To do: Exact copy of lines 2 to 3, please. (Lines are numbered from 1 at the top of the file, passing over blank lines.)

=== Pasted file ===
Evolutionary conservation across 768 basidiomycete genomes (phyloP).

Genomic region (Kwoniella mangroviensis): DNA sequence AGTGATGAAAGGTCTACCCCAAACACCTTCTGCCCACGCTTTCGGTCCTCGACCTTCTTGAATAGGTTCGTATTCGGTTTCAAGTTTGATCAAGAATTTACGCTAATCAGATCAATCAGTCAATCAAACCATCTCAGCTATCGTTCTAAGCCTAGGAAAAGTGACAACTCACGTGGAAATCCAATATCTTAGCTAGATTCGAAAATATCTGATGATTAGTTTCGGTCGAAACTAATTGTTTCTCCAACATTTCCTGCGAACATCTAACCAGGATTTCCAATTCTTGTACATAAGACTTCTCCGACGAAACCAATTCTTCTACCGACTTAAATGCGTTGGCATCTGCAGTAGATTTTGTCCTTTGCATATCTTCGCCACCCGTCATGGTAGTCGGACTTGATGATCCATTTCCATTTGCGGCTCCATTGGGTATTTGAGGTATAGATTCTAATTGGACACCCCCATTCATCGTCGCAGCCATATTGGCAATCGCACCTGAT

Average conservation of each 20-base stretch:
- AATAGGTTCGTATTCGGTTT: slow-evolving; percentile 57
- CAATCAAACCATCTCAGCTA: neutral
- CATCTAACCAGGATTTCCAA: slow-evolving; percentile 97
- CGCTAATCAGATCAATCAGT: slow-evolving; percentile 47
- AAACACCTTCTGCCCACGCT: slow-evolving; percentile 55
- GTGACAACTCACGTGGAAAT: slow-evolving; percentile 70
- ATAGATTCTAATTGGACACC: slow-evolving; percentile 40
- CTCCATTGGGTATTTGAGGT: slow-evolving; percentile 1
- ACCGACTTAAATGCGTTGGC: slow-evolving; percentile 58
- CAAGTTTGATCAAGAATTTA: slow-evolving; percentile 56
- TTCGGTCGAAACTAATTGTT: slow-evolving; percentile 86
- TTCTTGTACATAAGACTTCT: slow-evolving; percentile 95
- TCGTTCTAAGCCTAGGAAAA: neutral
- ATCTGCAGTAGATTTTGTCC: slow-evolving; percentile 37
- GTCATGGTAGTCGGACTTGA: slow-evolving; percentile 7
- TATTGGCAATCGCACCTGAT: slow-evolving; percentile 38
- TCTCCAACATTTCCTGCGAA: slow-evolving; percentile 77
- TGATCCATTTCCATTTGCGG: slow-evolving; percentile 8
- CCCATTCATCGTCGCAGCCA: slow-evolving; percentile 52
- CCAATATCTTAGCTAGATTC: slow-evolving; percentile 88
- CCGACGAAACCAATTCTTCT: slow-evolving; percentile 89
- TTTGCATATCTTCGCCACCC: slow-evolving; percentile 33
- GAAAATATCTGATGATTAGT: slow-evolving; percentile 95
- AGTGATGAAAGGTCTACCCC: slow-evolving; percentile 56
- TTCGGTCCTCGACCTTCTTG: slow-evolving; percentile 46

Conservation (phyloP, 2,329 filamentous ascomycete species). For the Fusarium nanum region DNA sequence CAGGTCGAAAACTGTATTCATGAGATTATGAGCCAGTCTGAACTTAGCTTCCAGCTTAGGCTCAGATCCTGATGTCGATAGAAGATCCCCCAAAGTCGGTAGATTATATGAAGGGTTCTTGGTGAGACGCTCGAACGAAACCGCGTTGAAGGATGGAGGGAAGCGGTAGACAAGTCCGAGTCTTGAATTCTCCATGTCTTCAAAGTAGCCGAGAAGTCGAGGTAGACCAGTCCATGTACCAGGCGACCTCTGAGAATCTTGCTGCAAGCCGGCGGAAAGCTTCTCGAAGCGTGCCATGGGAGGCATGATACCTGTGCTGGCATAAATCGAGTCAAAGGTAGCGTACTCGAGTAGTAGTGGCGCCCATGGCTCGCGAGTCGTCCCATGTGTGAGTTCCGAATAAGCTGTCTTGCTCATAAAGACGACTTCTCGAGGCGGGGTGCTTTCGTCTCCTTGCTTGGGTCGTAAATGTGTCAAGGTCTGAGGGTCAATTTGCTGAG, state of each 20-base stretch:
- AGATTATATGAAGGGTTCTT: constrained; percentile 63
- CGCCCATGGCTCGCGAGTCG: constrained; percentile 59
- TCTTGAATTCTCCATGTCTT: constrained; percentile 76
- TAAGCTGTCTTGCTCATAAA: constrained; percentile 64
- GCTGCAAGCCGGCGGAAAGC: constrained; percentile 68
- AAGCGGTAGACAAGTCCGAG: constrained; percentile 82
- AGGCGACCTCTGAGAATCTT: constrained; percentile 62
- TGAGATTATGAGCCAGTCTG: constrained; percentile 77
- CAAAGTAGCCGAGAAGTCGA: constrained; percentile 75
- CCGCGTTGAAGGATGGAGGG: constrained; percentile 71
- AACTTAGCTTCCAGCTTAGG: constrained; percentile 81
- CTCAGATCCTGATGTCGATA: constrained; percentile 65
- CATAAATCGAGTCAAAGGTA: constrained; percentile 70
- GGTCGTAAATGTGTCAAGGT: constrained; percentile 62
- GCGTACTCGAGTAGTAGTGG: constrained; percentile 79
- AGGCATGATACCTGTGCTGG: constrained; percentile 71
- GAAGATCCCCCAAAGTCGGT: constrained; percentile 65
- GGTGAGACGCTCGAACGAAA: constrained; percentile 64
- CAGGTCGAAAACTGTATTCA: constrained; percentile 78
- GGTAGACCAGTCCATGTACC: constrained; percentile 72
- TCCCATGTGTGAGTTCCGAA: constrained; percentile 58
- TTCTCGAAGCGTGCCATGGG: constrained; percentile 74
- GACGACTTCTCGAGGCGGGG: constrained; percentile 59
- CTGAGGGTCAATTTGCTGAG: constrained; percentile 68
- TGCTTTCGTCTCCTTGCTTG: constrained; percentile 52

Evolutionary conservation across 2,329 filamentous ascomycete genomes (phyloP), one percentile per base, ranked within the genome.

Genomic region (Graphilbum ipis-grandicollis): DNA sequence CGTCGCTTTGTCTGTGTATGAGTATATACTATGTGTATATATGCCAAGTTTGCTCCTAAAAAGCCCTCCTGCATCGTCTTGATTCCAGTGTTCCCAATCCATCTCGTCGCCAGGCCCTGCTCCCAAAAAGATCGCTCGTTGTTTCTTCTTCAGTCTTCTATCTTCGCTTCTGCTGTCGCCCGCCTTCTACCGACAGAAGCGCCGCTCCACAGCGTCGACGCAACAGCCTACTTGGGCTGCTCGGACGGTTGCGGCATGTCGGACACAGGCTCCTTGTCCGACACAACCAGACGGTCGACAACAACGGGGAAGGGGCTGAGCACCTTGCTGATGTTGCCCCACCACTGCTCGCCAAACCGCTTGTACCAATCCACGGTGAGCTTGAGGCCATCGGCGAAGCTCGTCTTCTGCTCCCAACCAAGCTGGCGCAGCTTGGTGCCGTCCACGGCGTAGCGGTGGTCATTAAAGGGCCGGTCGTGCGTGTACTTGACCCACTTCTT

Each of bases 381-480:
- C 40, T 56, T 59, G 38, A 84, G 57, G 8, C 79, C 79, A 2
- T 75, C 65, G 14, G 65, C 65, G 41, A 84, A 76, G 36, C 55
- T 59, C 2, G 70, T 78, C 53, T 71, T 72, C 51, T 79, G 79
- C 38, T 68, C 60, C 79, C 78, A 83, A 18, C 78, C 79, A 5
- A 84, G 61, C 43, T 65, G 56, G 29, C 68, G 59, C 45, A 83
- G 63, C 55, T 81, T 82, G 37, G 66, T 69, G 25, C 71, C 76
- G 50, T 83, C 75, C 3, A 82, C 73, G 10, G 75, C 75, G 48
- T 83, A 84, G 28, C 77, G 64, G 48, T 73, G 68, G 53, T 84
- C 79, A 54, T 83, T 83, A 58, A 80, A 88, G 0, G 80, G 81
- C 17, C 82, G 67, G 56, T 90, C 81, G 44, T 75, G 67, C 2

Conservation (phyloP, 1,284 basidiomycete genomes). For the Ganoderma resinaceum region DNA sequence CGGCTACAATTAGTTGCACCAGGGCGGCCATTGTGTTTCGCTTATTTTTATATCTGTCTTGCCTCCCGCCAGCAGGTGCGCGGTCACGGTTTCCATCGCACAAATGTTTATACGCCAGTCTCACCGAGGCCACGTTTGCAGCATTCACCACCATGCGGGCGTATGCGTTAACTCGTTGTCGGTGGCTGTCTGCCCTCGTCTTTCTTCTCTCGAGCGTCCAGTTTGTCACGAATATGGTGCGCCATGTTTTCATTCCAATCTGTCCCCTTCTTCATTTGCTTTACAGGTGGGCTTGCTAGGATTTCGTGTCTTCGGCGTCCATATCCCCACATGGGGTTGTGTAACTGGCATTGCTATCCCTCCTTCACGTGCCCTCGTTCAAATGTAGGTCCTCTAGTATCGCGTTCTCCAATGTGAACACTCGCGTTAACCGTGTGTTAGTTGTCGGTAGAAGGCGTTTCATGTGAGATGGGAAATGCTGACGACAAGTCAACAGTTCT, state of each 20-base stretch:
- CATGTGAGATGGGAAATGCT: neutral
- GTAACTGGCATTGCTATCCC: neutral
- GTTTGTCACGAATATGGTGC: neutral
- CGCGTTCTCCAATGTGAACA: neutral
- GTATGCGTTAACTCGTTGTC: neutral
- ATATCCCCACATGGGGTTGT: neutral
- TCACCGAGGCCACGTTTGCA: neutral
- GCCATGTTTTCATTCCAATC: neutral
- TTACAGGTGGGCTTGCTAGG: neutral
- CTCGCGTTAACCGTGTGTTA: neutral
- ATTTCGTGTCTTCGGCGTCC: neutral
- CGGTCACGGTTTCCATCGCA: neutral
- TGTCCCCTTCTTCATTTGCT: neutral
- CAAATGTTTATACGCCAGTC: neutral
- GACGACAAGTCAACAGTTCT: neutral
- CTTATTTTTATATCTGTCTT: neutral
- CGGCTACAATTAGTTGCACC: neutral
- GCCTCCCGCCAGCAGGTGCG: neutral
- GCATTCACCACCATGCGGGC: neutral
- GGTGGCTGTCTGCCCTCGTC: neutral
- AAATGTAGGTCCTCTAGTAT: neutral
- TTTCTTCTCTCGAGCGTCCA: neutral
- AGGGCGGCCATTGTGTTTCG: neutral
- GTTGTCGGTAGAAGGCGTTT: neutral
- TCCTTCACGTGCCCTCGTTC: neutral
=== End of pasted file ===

Genomic region (Kwoniella mangroviensis): DNA sequence AGTGATGAAAGGTCTACCCCAAACACCTTCTGCCCACGCTTTCGGTCCTCGACCTTCTTGAATAGGTTCGTATTCGGTTTCAAGTTTGATCAAGAATTTACGCTAATCAGATCAATCAGTCAATCAAACCATCTCAGCTATCGTTCTAAGCCTAGGAAAAGTGACAACTCACGTGGAAATCCAATATCTTAGCTAGATTCGAAAATATCTGATGATTAGTTTCGGTCGAAACTAATTGTTTCTCCAACATTTCCTGCGAACATCTAACCAGGATTTCCAATTCTTGTACATAAGACTTCTCCGACGAAACCAATTCTTCTACCGACTTAAATGCGTTGGCATCTGCAGTAGATTTTGTCCTTTGCATATCTTCGCCACCCGTCATGGTAGTCGGACTTGATGATCCATTTCCATTTGCGGCTCCATTGGGTATTTGAGGTATAGATTCTAATTGGACACCCCCATTCATCGTCGCAGCCATATTGGCAATCGCACCTGAT

Average conservation of each 20-base stretch: